In 2019, 16 children under the age of 12 were charged with a crime in Maine, three of them younger than 10. In 2020, eight children under 12 faced criminal charges. While some were serious crimes such as arson, most would be misdemeanors for adults, such as assault or theft.

Legislators are considering a proposal that would bring those numbers to zero by setting the minimum age of criminal prosecution at 12 years old. As of last year, Maine would be one of only three states to do so, according to data from the National Juvenile Defender Center.

“There are holes in our juvenile justice system that this bill would fix,” said Rep. Victoria Morales, a Democrat from South Portland who sponsored the bill. “Since our juvenile code was first written in the 1970s, there has been a tremendous amount of scientific research about adolescent brain development that shows us there are better ways than incarceration to teach our kids accountability and responsibility. The more we are able to keep kids out of prison, the more chances they and their communities have of having healthy outcomes.”

The bill – L.D. 320 – is part of an ongoing effort to reform Maine’s juvenile justice system. In recent years, the state engaged a task force and hired a national policy group that published a 160-page report with recommendations for change.

This bill would codify some of those ideas by eliminating the mandatory minimum of one year for those who are committed to the state’s only youth prison. It would also give young people access to attorneys while they they are committed, a guarantee that is not currently in place, and establish more frequent judicial review in hopes of minimizing lengths of stay. And it would discourage placing children younger than 14 at Long Creek Youth Development Center in South Portland.

A similar measure died last year when the COVID-19 pandemic shut down the Legislature. So did a bill that would have gradually reduced the population at Long Creek. Lawmakers gave initial endorsements to those measures last year and have resurrected them this year. No one testified against L.D. 320 during the public hearing before the Judiciary Committee on Wednesday, but youth organizers repeated their call for more dramatic and urgent action, including shutting down Long Creek.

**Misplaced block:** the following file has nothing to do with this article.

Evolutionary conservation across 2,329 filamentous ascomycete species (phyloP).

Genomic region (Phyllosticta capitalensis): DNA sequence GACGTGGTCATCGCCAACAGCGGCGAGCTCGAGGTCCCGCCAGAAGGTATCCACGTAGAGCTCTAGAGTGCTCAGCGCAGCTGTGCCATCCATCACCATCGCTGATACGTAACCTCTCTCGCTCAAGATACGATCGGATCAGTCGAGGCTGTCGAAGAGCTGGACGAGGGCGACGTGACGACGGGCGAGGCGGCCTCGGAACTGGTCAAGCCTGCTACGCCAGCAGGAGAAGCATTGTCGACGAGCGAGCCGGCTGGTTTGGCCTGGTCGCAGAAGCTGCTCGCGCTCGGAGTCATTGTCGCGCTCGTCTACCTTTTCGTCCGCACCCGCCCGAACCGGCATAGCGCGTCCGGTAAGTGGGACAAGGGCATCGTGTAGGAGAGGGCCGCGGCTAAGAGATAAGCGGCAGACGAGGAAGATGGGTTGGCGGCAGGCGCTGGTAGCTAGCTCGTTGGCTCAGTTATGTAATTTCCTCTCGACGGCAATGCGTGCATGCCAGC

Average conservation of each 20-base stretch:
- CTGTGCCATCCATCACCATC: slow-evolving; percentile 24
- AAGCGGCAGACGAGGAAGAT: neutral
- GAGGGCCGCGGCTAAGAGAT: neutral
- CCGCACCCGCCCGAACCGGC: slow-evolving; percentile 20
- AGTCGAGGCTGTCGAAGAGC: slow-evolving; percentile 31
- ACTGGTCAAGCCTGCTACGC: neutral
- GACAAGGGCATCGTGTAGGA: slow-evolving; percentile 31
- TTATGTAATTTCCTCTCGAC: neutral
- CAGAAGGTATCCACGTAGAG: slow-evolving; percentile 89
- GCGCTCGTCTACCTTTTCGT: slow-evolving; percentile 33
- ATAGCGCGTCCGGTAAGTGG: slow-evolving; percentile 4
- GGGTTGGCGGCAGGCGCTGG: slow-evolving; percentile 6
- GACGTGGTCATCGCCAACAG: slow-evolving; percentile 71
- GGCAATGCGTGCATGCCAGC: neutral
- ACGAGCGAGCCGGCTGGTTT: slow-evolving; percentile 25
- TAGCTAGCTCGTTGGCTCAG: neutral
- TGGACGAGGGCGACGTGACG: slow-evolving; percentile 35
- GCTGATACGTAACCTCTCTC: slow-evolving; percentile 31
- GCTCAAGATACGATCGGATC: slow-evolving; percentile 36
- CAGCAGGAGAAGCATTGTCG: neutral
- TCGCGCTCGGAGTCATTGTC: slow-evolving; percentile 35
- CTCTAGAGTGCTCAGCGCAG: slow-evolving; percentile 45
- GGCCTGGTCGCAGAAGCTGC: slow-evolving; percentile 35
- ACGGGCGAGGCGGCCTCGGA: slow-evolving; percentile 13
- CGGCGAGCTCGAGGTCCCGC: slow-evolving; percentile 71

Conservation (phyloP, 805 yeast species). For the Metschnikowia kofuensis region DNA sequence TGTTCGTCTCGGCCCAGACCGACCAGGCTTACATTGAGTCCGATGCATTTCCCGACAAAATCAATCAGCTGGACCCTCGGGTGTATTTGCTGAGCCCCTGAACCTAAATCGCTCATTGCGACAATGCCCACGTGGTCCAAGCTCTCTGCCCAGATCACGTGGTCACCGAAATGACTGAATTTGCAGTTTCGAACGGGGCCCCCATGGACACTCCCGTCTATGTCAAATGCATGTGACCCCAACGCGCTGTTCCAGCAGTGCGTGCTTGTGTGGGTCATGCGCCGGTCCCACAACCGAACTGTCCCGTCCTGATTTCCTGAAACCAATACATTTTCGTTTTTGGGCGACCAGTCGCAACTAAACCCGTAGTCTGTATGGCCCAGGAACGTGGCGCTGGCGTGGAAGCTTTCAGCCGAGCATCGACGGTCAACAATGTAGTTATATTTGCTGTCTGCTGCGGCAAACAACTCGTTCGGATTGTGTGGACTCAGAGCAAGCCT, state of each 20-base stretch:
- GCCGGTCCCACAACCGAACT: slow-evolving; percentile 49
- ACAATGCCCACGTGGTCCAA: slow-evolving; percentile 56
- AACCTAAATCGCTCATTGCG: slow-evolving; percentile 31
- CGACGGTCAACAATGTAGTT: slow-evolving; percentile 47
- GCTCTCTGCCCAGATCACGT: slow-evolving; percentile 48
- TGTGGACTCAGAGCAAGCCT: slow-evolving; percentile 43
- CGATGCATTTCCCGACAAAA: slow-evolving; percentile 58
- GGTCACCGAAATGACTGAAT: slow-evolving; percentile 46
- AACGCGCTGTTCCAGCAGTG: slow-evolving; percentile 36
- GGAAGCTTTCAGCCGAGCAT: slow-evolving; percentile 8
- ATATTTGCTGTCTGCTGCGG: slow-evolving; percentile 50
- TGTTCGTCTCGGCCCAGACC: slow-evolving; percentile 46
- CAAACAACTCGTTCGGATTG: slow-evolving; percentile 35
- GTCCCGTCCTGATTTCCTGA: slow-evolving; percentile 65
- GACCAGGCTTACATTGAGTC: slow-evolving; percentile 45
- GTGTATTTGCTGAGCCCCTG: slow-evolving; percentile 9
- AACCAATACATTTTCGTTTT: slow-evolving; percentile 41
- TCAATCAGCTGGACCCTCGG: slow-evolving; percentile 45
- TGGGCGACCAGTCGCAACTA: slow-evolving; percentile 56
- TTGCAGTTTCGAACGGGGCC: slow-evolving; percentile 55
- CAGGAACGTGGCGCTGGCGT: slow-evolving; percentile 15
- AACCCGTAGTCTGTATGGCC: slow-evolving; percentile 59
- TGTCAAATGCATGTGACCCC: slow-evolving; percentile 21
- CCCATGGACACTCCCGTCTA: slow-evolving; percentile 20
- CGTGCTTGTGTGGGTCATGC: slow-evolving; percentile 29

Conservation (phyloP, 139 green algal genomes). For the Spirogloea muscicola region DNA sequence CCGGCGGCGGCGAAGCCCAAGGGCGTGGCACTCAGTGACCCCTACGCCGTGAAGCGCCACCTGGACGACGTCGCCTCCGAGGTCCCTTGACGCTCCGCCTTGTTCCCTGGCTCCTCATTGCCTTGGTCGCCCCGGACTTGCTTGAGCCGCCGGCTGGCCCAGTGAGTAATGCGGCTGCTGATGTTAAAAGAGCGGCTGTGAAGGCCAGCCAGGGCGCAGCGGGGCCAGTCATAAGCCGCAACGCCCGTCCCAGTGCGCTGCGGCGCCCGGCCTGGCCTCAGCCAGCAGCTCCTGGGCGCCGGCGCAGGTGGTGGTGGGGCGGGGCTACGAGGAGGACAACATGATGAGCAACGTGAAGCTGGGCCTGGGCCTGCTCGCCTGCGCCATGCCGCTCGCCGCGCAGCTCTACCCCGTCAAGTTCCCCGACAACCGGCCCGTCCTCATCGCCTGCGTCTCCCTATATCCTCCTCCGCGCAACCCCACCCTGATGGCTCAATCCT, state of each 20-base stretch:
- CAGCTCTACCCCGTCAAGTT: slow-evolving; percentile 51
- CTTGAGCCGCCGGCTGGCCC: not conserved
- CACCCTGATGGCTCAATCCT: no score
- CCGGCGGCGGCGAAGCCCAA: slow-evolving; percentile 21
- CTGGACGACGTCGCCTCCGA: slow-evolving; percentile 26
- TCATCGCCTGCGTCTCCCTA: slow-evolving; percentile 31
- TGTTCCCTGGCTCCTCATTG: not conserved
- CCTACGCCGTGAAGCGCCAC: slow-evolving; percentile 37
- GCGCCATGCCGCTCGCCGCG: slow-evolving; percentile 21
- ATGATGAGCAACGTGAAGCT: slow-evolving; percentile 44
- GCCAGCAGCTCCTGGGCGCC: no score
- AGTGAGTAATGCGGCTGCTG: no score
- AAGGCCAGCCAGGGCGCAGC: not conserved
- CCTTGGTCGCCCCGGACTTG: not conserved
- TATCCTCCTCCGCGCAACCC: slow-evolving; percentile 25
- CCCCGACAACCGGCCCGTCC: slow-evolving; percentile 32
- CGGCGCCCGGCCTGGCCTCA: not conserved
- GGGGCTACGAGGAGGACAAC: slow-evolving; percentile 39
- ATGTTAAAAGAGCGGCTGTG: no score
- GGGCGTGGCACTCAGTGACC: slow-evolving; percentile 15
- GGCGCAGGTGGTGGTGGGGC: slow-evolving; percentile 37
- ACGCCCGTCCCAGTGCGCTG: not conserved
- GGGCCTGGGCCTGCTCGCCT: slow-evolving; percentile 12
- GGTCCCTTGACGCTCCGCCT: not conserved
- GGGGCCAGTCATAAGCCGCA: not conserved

“This summer, thousands of Mainers protested in solidarity with Black lives, demanding the closure of Long Creek,” said Skye Gosselin, a community organizer with Maine Youth Justice. “This legislation takes a step in responding to the demands of formerly incarcerated youth, but fails to address the violence currently taking place in Maine’s juvenile justice system. … There is no justification for sending young people to prison, traumatizing them for the rest of their lives and tearing apart communities.”

Supporters of the bill said Wednesday that it would reduce the number of children in the criminal justice system and create better protections for children who are incarcerated. Backers included representatives from Disability Rights Maine, the American Civil Liberties Union of Maine, the Maine Commission on Indigent Legal Defense, the Maine Judicial Branch, the Maine Coalition Against Sexual Assault, and juvenile defense attorneys and other advocates. Their remarks included references to research about brain development, adverse childhood experiences and the negative impacts of incarceration on young people.

They also repeatedly cited the findings of the Center for Children’s Law and Policy, the national group that studied Maine’s system, which found 53 percent of youths at Long Creek were there because their home environment was unsafe and the state lacked an alternative place to house them. And roughly three-quarters of those held at Long Creek for more than 30 days were awaiting placement in community-based programs, according to the study.